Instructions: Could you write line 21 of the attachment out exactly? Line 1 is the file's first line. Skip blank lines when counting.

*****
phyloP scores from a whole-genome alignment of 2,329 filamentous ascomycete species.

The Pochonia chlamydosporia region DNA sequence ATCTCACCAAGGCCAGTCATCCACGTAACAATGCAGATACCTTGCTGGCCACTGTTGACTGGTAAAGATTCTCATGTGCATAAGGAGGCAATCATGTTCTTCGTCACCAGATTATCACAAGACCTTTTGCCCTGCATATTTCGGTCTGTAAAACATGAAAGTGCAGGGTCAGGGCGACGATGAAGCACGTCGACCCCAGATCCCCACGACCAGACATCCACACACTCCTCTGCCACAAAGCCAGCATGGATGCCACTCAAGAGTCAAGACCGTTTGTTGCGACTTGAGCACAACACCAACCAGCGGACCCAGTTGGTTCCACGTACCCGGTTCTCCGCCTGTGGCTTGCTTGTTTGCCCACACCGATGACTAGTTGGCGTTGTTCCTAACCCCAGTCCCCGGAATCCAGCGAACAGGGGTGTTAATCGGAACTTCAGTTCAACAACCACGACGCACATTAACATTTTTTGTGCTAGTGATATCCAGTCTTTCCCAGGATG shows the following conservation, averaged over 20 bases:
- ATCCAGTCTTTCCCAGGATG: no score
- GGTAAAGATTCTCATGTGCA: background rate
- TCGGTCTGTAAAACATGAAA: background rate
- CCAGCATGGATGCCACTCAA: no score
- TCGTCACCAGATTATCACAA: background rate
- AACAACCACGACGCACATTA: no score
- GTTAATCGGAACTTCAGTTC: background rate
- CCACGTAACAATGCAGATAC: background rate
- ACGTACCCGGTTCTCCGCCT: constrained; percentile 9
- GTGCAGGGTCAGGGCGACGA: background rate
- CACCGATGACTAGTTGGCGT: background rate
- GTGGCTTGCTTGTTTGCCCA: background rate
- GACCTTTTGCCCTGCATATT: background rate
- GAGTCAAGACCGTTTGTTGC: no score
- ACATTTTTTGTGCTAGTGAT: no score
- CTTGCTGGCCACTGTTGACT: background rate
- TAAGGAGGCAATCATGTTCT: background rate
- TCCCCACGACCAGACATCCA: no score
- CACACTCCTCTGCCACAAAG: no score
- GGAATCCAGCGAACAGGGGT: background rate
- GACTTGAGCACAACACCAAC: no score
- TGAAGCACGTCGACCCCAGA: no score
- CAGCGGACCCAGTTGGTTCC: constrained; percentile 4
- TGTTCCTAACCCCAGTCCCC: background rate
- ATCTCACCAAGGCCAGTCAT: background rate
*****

- CACACTCCTCTGCCACAAAG: no score